In Print

Some you win and some you lose - Tian Xing tales by Rob Garrett
Depth Through Thought Vol 16 (3) 1 March 2006
Describes connection of Liu Chi Aokou Xia Dong and Lanmu Shu Dong.
Text of the article

It had been a long expedition. After the early success in connecting Liu Chi Ao Kou Xia to Lan Mu Shu Cave prospects had looked good for getting a 1km deep system. Lan Mu Shu Cave had been pushed down to the master cave which had sumped 100m upstream of Qi Keng Cave to which we still needed to connect. Several tantalizing leads had been pushed both at depth and higher up with the lure of a possible connection enticing us ever further into grim gnarliness but always an impenetrable forcefield seemed to deflect us away whenever we got too close. Then, with time running out we found the 'real way on' An obscure hole through boulders led to a short pitch then a short rift which belled out unexpectedly into a large space. On the previous 2 trips this had been partially explored and found to be a shaft 50m across and around 200m deep that split partway down into various disjoint trouser legs. Now we only had time left for one last pushing, surveying, derigging trip and we would only be able to explore one possible way on but it looked good: a draught, a shaft and a stream all heading towards known passage. All it needed was some explorers.

As luck would have it, it was myself and Duncan Collis who had the pleasure of this final push. Everyone else was praying that the derig part would go well and so spare them from the burden of yet another trip into the deep. An uncharacteristically early start saw us trudging through the rain on a trip that had epic written all over it. At the entrance we nearly jacked as the normally dry streambed was in full turf brown flow. Unfortunately it was still passable, as was the low wet constriction and the 200m of spray lashed pitches which get you into the big stuff. From here it was easy going all the way. And so, a few hours later we found ourselves shivering at the base of one of the trouser legs, rain lashing everywhere before gushing down another pitch where we would follow. We'd been hoping for some nice simple horizontal development to carry us to our goal and drop into known cave at the head of a high rift but instead the passage contracted into a series of awkward cascading pots. We descended about another 100m until the cave went horizontal with no further height to lose. However, things were looking decidedly sumpy. Time was getting on, and we still had to survey out and derig but we knew we must be close and there was still a draught?

Ahead the stream slipped into a small rift only passable low down. Then there was brief standing room before it was all crawling. Around a corner and the roof lowered further into a wet muddy crawl with about a 6 inch air gap. Very easy to dig under normal circumstances but not today with the cave in flood and 700 vertical metres waiting behind us to be derigged. I clawed experimentally with my hand but it was clear we were going no further today. With Qi Keng so close to our grasp, the survey later showed a known inlet maybe 50m away, it was time to head out, the connection still elusive.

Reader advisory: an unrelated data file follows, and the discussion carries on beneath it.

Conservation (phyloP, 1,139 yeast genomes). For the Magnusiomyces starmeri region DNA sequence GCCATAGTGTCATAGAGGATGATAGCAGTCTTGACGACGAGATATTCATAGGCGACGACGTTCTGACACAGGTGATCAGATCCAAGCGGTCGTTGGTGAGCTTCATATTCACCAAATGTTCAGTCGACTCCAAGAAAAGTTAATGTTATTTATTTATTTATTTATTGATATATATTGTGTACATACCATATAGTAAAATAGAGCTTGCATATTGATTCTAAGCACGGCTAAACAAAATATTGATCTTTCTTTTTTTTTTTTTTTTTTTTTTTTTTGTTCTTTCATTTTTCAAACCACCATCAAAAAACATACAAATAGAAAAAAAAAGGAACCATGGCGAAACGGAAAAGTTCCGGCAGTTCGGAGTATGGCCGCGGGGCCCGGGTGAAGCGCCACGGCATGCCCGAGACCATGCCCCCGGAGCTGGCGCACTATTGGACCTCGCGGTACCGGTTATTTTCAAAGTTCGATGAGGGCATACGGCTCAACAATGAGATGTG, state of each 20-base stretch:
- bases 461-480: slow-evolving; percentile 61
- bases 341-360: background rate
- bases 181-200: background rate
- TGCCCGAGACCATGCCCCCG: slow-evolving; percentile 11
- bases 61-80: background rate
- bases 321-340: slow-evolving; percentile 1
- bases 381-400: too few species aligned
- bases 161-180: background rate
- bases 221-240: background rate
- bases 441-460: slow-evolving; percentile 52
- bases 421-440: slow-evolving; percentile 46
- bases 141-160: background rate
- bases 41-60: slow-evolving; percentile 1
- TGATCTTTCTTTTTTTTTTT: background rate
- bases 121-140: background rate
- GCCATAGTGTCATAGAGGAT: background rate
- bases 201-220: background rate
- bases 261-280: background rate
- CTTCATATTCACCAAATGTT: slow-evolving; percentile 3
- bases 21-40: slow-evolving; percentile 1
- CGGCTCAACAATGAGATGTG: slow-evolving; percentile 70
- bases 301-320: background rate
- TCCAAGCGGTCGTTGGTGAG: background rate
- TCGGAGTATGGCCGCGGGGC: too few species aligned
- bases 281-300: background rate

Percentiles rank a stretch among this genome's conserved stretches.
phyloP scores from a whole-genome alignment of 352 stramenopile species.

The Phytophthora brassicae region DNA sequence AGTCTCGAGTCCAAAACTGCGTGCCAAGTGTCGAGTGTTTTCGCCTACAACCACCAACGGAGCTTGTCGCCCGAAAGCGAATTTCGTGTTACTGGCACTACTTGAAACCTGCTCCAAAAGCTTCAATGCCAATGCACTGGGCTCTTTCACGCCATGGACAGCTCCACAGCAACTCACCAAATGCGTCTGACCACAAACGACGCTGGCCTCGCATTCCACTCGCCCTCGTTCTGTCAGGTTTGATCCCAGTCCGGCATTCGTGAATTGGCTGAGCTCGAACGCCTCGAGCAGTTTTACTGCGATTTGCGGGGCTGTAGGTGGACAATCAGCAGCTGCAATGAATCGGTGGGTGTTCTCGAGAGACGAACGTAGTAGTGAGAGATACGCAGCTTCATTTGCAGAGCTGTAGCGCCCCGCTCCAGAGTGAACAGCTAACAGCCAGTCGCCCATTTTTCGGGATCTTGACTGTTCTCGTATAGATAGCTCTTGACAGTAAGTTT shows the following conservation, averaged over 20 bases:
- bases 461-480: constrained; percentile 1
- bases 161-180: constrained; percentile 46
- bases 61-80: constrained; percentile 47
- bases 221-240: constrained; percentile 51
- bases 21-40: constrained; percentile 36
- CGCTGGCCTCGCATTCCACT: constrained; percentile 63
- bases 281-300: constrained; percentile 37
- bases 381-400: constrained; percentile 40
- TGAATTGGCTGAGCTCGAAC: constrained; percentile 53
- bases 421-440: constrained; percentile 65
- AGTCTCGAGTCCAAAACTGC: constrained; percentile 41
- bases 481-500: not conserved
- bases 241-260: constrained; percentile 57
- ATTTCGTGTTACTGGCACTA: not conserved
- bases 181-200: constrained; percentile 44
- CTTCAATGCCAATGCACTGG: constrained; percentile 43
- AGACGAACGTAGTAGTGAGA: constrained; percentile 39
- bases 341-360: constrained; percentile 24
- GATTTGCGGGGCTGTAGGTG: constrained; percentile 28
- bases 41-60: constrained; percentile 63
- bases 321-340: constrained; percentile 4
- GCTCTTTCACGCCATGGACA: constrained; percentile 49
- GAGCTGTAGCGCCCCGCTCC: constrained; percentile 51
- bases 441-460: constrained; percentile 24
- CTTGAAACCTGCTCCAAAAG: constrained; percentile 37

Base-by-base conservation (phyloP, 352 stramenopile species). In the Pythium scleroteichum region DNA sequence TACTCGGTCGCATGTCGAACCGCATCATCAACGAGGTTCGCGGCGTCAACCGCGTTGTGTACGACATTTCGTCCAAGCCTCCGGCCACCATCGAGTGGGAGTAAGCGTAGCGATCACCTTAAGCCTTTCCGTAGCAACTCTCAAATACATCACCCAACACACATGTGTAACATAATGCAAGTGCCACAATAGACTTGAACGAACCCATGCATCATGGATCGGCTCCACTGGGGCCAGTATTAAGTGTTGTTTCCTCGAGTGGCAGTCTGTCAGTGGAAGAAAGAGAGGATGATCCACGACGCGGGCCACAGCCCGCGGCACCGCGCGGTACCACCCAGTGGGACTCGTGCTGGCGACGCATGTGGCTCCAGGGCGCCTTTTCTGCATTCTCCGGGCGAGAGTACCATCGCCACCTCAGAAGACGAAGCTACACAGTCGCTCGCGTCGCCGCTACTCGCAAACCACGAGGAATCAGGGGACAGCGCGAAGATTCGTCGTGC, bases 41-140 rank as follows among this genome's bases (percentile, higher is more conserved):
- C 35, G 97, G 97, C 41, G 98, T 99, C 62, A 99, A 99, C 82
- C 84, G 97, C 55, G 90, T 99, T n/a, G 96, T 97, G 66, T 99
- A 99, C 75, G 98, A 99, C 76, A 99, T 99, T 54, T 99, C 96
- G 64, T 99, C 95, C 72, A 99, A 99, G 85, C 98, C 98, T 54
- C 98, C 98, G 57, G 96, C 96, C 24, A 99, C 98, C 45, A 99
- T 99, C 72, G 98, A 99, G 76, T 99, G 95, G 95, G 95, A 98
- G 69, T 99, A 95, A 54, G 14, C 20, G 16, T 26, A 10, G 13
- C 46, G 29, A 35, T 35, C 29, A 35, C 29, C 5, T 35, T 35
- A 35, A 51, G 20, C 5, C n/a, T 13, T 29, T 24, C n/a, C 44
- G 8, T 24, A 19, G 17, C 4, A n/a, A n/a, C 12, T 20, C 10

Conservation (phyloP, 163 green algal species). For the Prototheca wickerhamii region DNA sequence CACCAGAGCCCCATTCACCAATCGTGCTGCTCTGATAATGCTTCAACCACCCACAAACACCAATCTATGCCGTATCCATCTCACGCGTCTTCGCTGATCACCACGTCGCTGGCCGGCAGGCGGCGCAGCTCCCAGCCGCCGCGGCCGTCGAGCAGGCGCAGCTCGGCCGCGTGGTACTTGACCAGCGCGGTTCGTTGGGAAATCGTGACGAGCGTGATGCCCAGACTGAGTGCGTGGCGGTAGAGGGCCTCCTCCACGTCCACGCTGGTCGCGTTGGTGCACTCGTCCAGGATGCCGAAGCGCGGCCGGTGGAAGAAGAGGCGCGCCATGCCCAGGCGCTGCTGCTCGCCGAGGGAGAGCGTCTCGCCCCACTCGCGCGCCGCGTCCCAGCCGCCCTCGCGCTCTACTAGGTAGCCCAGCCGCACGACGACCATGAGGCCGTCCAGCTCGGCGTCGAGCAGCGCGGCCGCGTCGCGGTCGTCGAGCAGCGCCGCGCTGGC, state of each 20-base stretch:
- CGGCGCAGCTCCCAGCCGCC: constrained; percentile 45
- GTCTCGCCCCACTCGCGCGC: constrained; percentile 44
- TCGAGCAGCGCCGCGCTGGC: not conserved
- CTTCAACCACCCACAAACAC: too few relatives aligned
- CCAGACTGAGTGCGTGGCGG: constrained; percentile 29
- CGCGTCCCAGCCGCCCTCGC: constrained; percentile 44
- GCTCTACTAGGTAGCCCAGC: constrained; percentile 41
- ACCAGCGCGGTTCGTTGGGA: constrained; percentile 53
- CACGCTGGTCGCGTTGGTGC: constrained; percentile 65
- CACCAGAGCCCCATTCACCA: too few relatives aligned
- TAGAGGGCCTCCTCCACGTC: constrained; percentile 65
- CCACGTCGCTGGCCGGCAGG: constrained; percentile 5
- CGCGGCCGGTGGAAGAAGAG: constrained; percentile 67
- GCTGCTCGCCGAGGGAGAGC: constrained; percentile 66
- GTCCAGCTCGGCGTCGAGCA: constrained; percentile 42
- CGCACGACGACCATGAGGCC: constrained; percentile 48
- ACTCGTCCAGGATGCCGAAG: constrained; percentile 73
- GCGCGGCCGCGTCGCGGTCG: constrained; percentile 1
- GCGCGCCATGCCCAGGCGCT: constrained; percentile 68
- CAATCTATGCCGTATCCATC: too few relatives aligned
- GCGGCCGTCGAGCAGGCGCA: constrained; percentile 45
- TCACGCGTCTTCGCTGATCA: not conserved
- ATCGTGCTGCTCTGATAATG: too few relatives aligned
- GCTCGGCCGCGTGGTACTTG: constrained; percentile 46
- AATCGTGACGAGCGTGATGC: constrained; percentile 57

The derig started well but quickly fell into farce as I managed to drop the survey notes back down the last pitch which I then had to rerig only to find the notes sitting directly under the full force of the cascade. Both rigging and derigging the extreme deviation that avoided the water also involved an additional soaking, just to add insult to injury. Once back to the trouser leg we left the water behind and 200m of prussiking soon warmed me up. Although this was broken by the interminable tedium of rope hauling as an increasingly preposterous pile of rope would be paellaed onto ledges again and again and again. Hours passed as our numbed minds and fingers went through the motions, learning to recognize each rope and mentally placing it in the cave according to how gritty or muddy it was. The brief burst of joy when another knot is reached and the resigned desperation when a knot jams and the rope has to be lowered a precious few inches. But on the whole everything went very smoothly with teamwork triumphing over tedium.

Finally, after the 20 hour mark had slipped past unnoticed, our ultimate goal had was close at hand. The rope was almost all in place at the top of the much loathed, aptly named, Comedy of Errors pitch. There would be great rejoicing all round when the others heard the news that they would not have to descend that pitch again. Except for one small hitch. With the pitch derigged and only a few score metres to go the rope snagged and wouldn't come free. I lowered, tugged and tweaked, coaxed and threatened but there was nothing for it except to redescend which meant rerigging. Laboriously I stirred my mind into action fumbling to tie the necessary knots and lowered myself over the edge. Fortunately, the cave was feeling generous as the offending jam was only a dozen metres down and before we knew it our job was done. We each selected a not-too-heavy tacklebag, turned our backs on the mountain of rope that nearly blocked the passage, and headed for the surface with a new lurch in our stagger. We hardly noticed the soaking water on the remaining pitches and by the time we were halfway through the 400m entrance crawl we were feeling rather good. We felt even better when we met the next wave of the derigging party who had come bearing gifts. They were quite pleased when they heard how far we'd managed to derig some 200m further than the consensus had predicted. Then, finally, the surface where the final derigging party was just setting off and, more importantly, beer was waiting. Not quite the celebratory beer we'd been hoping for but well-earned and just as welcome nonetheless. "Right." said Duncan, "Time for a sesh!"